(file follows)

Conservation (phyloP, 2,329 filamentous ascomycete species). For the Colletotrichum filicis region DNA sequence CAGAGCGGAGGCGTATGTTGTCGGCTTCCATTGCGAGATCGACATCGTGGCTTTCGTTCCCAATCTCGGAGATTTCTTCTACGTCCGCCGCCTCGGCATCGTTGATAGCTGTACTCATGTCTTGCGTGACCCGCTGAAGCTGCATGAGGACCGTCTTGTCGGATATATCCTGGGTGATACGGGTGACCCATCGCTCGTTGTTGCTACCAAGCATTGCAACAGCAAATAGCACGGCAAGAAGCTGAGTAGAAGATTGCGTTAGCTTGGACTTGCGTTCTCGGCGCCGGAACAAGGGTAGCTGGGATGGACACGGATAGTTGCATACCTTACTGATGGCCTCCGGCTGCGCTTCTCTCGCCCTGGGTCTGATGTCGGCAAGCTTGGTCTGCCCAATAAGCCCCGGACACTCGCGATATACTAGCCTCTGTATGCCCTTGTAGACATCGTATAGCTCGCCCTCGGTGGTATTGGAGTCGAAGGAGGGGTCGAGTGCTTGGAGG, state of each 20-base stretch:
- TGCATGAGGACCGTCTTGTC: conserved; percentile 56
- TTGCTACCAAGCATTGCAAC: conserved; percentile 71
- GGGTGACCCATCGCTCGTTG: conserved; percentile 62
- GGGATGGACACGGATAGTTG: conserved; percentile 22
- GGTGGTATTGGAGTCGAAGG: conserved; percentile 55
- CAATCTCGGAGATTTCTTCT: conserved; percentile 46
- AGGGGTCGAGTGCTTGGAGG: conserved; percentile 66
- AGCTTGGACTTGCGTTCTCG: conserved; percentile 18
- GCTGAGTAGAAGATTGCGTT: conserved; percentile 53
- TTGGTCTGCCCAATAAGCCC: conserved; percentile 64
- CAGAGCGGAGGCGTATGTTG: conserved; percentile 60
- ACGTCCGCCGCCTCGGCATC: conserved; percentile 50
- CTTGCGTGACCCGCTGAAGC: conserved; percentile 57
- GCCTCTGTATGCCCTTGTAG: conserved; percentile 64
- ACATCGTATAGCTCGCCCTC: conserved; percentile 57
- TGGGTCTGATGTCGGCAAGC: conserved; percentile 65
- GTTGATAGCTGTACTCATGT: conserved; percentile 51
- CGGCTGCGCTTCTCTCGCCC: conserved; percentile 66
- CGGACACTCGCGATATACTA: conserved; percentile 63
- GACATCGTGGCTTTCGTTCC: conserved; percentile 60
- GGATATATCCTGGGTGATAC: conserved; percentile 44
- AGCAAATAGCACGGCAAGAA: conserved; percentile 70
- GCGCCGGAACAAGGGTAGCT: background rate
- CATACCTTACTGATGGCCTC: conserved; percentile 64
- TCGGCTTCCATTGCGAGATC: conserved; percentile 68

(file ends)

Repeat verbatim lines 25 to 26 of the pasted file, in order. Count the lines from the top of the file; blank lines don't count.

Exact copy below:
- CATACCTTACTGATGGCCTC: conserved; percentile 64
- TCGGCTTCCATTGCGAGATC: conserved; percentile 68